Honors Capstone Project
Date of Submission
Dr. Leonard Newman
Dr. Peter Vanable
Arts and Science
Mental Illness, Stigma, Ambivalent Attitudes, Motivation, Depression, Bipolar Disorder, Schizophrenia
Capstone Prize Winner
Won Capstone Funding
Mental and Social Health | Psychology | Quantitative Psychology | Social Psychology
Prior research has demonstrated that much of the stigma of mental illness falls under the category of ambivalence. In other words, individuals hold both positive and negative impressions of mentally ill individuals and their attitudes tend to not be restricted to one side. On the positive end, they may feel sympathetic toward these individuals, as they understand they are not responsible for their illnesses. On the negative side, they may also believe these individuals are more unpredictable and dangerous than their mentally healthy counterparts. These ambivalent attitudes subsequently result in a feeling of uneasiness, as people feel more comfortable when their opinions and beliefs are set and unwavering. This discomfort may act as a motivating factor to reduce these conflicting attitudes. This study employed a questionnaire to examine mental illness stigma among three disorders (depression, bipolar disorder, and schizophrenia), the extent to which participants exhibited ambivalent attitudes, as well as how motivated participants were to learn more about these disorders. Participants, undergraduate students, first completed a 12-item ambivalence measure in which they indicated the extent to which they felt positively and negatively towards the mentally ill. Next, felt ambivalence was measured through participants reporting how conflicted and confused they felt after thinking about a particular mental illness. Finally, respondents completed a final measure indicating how motivated they were to research the illnesses further. Results revealed differences in stigma among the three disorders as well as the existence of ambivalent attitudes and conflicting emotions regarding these illnesses. Gender differences were also evident as well as differences in stigmatizing beliefs among those who do and do not have personal experience with psychological disorders. Results indicated the connection between ambivalent beliefs and subsequent discomfort; however, ambivalence and discomfort was not found to be a significant predictor of one’s motivation to learn more about the illnesses.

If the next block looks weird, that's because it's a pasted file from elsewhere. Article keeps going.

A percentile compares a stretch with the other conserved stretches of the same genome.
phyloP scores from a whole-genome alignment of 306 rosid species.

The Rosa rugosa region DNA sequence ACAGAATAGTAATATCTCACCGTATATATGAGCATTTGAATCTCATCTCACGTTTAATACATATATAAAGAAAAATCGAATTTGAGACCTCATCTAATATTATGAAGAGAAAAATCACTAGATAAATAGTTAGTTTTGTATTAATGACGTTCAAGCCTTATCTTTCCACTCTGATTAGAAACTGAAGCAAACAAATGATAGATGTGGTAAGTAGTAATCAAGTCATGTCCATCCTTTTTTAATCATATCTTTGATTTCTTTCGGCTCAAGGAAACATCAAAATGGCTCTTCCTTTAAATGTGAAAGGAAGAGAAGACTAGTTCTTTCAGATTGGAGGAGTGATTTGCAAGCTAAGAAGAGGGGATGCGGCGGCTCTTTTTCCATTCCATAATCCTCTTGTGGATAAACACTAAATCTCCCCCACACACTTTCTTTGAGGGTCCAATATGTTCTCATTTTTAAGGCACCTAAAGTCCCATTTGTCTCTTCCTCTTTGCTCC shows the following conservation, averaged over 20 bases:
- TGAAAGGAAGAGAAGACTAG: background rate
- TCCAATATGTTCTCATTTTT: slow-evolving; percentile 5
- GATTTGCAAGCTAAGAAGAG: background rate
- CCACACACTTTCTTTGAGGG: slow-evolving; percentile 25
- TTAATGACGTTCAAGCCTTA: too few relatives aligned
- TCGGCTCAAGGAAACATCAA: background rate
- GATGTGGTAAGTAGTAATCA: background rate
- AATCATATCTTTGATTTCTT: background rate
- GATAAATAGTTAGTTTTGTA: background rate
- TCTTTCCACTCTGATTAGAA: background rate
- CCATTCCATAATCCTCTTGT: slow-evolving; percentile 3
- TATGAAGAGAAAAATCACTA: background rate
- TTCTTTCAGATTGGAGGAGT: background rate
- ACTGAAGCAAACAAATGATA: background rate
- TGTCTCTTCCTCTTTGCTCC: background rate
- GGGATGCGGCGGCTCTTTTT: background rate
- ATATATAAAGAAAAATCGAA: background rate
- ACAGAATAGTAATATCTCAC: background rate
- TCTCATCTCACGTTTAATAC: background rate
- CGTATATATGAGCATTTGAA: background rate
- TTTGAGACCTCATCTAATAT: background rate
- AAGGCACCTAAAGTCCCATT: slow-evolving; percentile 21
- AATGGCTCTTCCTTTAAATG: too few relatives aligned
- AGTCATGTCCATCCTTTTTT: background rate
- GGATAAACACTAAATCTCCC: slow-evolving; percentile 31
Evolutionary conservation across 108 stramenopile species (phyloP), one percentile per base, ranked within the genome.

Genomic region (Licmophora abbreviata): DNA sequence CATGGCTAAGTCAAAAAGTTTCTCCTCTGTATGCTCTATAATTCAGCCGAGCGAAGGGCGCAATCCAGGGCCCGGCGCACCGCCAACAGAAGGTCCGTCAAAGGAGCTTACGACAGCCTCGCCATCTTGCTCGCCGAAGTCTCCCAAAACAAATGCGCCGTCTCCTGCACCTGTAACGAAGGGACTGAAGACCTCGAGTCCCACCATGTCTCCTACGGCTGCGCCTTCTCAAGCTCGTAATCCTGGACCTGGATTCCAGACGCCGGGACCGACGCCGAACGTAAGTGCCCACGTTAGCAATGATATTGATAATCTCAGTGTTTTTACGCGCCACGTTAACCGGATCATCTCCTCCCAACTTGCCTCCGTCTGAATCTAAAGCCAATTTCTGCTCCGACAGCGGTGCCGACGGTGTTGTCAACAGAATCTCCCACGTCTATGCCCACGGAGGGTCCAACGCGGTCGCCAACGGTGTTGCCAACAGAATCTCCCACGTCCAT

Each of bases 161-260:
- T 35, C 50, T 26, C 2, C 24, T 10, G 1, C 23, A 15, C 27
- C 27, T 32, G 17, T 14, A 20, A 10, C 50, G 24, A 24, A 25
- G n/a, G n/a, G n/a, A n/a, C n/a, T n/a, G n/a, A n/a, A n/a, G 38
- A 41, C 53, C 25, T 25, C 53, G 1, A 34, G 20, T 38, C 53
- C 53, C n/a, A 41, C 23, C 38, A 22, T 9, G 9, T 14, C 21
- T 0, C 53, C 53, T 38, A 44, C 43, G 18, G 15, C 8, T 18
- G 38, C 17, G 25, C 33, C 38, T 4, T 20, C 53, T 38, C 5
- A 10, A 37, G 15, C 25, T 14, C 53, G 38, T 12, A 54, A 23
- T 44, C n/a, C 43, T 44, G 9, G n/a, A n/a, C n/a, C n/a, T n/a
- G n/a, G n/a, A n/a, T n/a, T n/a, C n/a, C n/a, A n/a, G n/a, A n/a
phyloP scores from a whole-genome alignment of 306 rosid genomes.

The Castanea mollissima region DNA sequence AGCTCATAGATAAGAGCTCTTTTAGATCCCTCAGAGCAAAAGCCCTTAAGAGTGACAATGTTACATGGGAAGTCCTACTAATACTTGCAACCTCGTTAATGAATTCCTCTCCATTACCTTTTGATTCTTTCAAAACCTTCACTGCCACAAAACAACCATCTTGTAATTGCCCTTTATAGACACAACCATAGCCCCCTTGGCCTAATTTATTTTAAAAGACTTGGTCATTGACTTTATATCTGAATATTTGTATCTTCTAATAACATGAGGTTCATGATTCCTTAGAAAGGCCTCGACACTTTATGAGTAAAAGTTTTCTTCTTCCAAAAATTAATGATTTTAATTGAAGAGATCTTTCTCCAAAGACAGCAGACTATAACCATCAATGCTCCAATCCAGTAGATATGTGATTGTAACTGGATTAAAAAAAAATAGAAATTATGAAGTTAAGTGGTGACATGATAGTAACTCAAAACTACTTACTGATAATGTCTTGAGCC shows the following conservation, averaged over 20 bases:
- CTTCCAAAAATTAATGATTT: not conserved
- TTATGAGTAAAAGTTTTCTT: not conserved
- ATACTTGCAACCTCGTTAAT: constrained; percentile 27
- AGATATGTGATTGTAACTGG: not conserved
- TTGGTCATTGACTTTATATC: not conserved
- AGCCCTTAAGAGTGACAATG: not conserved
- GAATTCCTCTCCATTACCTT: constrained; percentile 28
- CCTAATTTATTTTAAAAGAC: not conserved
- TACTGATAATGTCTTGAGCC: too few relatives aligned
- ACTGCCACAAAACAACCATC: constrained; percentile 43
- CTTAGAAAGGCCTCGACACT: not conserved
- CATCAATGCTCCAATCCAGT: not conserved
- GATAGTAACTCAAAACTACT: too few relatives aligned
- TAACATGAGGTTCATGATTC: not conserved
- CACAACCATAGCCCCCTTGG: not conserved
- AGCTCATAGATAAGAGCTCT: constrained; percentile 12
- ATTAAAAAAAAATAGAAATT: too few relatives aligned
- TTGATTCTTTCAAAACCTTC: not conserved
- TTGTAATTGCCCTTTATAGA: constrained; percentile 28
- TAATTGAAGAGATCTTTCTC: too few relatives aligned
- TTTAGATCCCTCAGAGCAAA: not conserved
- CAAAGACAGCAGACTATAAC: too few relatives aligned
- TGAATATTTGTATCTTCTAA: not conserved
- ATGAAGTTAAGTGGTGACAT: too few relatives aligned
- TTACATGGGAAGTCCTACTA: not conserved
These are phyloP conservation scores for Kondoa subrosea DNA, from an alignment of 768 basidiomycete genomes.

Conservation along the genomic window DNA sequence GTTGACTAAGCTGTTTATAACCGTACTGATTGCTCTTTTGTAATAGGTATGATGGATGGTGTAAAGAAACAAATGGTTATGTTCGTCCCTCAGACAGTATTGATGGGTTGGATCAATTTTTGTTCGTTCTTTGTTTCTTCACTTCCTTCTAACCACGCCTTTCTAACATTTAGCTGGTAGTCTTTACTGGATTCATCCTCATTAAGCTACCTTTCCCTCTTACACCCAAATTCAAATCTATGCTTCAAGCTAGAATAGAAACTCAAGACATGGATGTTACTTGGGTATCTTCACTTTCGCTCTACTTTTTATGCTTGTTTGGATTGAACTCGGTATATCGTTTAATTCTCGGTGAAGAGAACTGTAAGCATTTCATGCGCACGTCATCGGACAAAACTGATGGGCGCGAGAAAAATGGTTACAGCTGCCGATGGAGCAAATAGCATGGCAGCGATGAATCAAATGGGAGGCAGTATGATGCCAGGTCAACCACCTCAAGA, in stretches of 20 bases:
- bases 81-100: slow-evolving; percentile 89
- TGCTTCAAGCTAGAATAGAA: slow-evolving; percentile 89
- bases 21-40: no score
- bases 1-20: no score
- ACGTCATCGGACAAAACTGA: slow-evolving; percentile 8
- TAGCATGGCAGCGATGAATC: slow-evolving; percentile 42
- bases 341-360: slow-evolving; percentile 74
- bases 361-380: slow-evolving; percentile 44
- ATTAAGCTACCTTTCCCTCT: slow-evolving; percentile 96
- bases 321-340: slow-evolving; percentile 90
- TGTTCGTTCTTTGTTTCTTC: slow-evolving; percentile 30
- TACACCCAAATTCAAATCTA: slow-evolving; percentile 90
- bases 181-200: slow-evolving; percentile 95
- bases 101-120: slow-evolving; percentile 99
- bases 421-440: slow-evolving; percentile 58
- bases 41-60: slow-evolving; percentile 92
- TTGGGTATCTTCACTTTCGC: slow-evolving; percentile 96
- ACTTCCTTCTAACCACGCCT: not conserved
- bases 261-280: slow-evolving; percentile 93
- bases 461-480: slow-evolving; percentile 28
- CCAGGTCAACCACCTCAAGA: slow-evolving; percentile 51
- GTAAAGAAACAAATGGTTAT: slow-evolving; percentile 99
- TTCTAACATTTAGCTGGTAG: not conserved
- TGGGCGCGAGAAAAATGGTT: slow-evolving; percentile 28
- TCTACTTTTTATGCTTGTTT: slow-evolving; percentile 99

Moore, Jennifer, "The Stigma of Mental Illness, Ambivalent Attitudes, and Motivation to Learn" (2013). Syracuse University Honors Program Capstone Projects. 46.
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